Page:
In the past four months, I've talked to, count 'em, 14 companies with failed software-related projects. Most of the time, I’m talking to companies implementing a CRM or other sales-related tools.
They're either dumping existing CRMs that aren't being used.
Or, they're throwing in the towel on failed implementations.
Or, they're realizing they focused on the wrong things entirely and are starting over.
One company spent over 300K and three years on a failed implementation.
Another, billion-dollar + company, got so obsessed with the user interface and design and missed some of the most important questions when designing their tool.
Don't worry, if you're a consumer-driven reader with no sales team this tidbit applies to you as well. As you read on, think about how you're ensuring that there's a real human connection with your highest profit clients at the frequency there should be.
With the majority of companies I've spoken to, most couldn't answer the basic question of 'What did you hope to get out of your CRM project in the first place?'
Four answered it by saying something along the lines of: 'We think it'll help our salespeople sell more effectively by helping them schedule their prospecting and client management better, as well as better organizing their notes.'
Three wanted to use it as a management tool on top of those, and only one of the fourteen said that they wanted to use it to improve the effectiveness of their existing sales process. And yet still, that one failed because they put a system in place that was orders of magnitude more complicated than it should have been in place.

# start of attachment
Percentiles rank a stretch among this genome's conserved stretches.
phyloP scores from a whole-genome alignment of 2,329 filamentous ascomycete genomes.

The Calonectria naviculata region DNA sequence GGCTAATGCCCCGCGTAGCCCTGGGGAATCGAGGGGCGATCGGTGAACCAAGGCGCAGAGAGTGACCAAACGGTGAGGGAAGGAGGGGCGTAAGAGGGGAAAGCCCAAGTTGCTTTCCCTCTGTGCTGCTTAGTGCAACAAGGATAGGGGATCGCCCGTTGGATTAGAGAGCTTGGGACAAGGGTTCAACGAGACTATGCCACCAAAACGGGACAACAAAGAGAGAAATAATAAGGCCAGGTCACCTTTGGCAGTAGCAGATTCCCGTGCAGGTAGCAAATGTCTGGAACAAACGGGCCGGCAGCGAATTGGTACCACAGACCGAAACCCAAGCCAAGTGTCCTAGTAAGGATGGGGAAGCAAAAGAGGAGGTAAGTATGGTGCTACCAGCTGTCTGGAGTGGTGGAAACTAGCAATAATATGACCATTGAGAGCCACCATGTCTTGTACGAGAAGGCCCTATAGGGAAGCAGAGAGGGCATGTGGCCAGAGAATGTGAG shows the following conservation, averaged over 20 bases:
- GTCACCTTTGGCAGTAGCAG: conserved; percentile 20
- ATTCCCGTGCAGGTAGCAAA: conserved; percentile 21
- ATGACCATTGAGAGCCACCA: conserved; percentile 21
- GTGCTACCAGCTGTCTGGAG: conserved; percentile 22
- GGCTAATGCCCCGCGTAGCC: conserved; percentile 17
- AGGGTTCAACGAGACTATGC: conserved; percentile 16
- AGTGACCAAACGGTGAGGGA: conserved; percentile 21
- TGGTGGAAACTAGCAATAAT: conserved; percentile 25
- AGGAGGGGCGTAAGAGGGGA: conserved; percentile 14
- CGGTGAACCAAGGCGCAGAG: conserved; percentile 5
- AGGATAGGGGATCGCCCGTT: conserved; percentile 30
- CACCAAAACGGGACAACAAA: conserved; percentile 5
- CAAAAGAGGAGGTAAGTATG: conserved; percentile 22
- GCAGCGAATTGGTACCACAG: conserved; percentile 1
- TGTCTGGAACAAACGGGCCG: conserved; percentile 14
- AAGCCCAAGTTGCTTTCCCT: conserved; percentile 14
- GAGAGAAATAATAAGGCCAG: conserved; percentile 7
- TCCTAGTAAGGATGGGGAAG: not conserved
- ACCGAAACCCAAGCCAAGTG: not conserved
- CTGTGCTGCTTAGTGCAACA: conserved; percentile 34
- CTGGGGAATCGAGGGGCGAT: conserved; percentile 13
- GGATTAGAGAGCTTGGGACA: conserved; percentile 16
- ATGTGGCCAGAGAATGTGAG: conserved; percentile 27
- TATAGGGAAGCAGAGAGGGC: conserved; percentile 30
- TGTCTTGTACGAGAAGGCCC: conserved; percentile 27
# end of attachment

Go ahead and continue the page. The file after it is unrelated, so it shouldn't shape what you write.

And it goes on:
A couple of weeks ago, I talked about how if you're not asking the right simple questions, then your strategy is bound to fail.
With CRM implementations, some of those questions are:
1. Why are we putting this into place?
2. How will this compliment the sales process we have (or are going to develop)?
3. How will management at all levels benefit from having this CRM in place?
4. How will management combat pushback on the non-use of the CRM, or non-compliance to new processes?
(This is especially important – I've worked with companies that dramatically altered their sales teams process and results within 45 days, and others that are still struggling three years later – the only difference is the will of management to enforce the importance of selling to process & using the sales tools required)
The most common thing we hear when we talk about CRM is Salesforce. And rightfully so, Salesforce has built an incredible company and a great "CRM." But this too is problematic, and the exact reason I find so many companies struggling in this area.
Because the answer to creating a better sales team, or improved customer communications is never about a piece of software or a subscription, the answer is about taking the time to understand how your business should be operating. It's about ensuring you have developed the right processes to provide improved effectiveness.
It's about being able to answer questions like:
How often do we get in touch with our top clients?
How often are we speaking to all clients?
How are we ensuring all quotes have been followed up on?
How often are we asking for referrals?
When was the last time we did something meaningful, memorable, and personal with our top clients?
You could add a million more questions here – those are up to you and your business. I can get you started with the most important.
Then, and only then, you are ready to get the software or tools in place to support those efforts.